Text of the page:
The first published study on the CyPass supraciliary Micro-Stent shows it effectively lowered IOP, precluding the need for more invasive glaucoma surgery in more than 80% of open-angle glaucoma patients.
I think the most interesting thing to note is that these patients failed medical treatment for primary open-angle glaucoma and were otherwise candidates for an invasive glaucoma surgery. However, 1 year after the Cypass stent was implanted, 83% did not need a further glaucoma surgery! That is actually very promising in my view.
Additionally, 2 of the 11 patients who needed more surgery got an additional CyPass stent, and that did the trick. Perhaps placing a second stent when the first is inadequate could further delay more invasive surgery, such as trabeculectomy. Of course, more study is required to make this determination.
Cypass is a conjunctiva-sparing intervention that targets the suprachoroidal space rather than the trabecular meshwork outflow pathway. It’s placed into the supraciliary space through a clear corneal incision, avoiding the formation of a filtering bleb.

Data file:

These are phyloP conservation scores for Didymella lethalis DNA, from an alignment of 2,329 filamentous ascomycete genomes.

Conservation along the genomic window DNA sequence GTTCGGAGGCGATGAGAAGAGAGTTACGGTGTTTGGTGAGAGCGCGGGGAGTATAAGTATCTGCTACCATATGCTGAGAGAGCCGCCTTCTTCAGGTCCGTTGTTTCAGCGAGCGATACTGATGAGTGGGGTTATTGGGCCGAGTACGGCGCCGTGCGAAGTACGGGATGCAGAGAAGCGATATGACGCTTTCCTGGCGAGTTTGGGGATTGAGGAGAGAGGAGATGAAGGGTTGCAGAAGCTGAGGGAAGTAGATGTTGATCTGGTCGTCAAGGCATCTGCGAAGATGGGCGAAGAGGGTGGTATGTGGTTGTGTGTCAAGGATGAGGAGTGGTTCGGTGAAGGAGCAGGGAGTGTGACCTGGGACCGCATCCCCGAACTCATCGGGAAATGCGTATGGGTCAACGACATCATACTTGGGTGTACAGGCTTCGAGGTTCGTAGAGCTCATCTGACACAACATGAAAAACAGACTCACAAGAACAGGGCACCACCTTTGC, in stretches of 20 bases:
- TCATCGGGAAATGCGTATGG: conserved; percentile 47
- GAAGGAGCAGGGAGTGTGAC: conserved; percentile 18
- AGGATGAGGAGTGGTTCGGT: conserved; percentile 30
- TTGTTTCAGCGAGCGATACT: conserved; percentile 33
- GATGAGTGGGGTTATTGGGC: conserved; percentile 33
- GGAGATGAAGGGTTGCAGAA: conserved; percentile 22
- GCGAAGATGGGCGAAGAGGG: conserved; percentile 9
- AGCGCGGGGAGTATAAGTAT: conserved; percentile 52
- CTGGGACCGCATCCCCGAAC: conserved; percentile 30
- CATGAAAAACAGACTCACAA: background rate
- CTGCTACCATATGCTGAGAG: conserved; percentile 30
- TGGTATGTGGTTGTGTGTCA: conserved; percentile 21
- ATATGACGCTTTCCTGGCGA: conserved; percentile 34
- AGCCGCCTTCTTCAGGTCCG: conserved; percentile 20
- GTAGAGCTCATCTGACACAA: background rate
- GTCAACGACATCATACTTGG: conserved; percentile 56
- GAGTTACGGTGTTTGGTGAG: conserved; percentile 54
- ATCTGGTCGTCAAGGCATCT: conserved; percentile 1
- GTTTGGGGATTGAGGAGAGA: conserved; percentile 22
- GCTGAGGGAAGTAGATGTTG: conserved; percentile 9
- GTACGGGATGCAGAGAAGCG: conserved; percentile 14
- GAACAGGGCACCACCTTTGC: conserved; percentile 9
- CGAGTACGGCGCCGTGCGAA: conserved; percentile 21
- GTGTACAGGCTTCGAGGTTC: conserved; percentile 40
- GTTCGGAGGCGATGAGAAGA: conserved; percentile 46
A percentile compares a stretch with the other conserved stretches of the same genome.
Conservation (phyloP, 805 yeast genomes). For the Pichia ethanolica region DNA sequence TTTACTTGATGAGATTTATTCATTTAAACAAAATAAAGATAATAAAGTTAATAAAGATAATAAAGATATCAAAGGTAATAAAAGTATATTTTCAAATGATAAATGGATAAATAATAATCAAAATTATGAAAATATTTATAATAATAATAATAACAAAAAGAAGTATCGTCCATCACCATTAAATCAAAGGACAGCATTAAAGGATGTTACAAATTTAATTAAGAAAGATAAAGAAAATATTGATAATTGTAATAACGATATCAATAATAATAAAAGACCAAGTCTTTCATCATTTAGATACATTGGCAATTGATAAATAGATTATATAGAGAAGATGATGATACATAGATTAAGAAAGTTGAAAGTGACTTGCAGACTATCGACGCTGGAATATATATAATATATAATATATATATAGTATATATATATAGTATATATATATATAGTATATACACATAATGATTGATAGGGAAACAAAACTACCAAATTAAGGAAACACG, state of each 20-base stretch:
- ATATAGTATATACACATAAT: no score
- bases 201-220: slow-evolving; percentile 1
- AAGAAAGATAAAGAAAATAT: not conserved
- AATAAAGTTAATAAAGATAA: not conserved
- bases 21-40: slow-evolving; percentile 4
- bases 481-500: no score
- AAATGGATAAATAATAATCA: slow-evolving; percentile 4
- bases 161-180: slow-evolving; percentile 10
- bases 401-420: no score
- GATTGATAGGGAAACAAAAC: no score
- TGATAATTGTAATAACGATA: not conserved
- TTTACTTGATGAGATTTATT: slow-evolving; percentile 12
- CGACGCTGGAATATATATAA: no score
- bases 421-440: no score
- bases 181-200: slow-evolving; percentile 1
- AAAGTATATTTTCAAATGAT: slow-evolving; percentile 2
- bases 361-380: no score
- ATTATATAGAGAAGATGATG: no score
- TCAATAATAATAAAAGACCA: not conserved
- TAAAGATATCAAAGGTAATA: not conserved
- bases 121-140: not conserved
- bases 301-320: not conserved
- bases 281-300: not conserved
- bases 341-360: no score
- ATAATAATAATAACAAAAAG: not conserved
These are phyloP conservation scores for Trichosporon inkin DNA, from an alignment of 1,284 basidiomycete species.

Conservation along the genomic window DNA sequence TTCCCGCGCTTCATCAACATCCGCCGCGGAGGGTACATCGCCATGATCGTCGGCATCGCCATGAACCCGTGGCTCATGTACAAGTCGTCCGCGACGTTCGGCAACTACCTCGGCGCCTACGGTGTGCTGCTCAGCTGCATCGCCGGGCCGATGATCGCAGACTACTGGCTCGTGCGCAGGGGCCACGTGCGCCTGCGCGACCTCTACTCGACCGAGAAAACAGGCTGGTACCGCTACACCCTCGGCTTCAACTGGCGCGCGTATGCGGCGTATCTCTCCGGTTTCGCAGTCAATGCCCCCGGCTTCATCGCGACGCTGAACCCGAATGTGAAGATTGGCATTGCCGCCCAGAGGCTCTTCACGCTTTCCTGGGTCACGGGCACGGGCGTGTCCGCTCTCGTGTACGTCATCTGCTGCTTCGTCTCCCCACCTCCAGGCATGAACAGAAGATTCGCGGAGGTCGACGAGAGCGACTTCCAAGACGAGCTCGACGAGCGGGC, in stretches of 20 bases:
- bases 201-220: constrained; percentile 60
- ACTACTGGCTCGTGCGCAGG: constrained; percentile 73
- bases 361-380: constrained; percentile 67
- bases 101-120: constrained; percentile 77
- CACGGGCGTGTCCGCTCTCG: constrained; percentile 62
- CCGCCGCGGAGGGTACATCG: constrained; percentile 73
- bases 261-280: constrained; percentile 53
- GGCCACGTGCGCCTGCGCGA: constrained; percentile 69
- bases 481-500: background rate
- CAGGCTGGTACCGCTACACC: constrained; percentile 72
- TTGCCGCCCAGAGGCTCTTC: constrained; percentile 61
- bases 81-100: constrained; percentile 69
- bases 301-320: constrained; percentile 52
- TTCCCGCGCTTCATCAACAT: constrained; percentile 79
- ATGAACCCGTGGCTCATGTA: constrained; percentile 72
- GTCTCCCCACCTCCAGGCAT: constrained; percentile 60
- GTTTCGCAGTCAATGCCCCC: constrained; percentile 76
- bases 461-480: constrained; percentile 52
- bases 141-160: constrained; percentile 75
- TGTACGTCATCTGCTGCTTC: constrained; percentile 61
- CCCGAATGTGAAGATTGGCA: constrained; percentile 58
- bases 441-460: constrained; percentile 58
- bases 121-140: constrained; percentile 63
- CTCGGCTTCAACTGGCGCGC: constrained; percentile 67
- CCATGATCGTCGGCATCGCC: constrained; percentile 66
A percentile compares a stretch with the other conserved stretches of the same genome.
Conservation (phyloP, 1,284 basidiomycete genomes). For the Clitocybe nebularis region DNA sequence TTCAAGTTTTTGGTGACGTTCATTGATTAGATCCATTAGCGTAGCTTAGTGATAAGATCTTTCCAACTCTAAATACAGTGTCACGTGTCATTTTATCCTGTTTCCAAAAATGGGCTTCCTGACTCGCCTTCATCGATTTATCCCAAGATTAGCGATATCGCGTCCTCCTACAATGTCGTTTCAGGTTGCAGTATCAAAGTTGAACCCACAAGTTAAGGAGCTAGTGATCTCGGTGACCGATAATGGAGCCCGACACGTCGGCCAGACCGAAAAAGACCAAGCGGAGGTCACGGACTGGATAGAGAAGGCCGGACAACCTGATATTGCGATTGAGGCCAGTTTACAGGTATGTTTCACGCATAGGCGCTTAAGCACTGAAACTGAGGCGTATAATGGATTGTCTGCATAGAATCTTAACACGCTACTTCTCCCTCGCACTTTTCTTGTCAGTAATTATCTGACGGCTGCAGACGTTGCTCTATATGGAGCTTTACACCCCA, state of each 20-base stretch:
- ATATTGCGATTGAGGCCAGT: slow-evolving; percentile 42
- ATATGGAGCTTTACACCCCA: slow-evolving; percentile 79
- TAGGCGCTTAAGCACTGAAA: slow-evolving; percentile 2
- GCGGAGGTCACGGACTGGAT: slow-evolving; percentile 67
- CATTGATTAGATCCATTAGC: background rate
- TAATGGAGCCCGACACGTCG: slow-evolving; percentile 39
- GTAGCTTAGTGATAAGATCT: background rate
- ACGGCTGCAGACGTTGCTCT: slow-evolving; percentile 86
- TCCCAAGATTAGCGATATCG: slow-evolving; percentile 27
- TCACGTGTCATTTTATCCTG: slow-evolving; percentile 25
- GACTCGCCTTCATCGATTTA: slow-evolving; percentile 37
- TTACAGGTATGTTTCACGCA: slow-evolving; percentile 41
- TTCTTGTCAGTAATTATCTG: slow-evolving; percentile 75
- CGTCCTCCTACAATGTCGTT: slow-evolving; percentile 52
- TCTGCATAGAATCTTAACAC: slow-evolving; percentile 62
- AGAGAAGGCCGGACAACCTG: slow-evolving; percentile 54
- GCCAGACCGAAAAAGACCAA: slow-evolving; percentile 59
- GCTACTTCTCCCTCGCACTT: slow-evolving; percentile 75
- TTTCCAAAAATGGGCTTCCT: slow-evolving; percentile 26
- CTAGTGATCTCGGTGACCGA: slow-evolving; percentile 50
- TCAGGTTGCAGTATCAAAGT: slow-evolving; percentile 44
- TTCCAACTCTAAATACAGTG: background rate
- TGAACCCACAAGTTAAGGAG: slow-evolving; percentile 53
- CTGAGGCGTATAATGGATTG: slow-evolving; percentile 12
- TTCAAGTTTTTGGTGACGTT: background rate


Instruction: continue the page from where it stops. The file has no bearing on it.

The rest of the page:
This was a multicenter, single-arm study including 65 patients (65 eyes) with uncontrolled medicated IOP > 21 mmHg. At 1 year, the mean IOP reduced to 16.4 mmHg from 24.5 mmHg at baseline, with a mean number of 1.4 medications. The medication load was reduced by an average of 0.8 medications.
The supraciliary micro-stent technique demonstrated a better safety profile than reported for conventional glaucoma surgical interventions, such as tube shunts and trabeculectomy. The most common adverse events included IOP increases > 30 mmHg beyond 1 month (11%, 7/65), transient hyphema (6%, 4/65) and cataract progression (12%, 5/41 phakic eyes).
Unlike the iStent, which can only be inserted at the time of cataract surgery, this study included both phakic and pseudophakic patients. While 5 patients developed cataract that required surgery, so do phakic patients who need retina surgery or any other intraocular surgery for that matter, including trabeculectomy.
It is important to realize that 11% had IOP > 30 mmHg after surgery. It would be helpful to know when this occurred, how long it lasted, what measures were taken and other circumstances about those patients, so we can be better prepared to handle this situation in a tenuous glaucoma patient. This study is limited by being single-arm and prospective in nature. In addition, there was no washout period, but this more accurately reflects real life since a surgeon doesn't stop treatment before glaucoma surgery or make clinical decisions about interventions based on a washout.
I think this technology holds real promise for our patients, and I am looking forward to reading more studies about this device and others like it.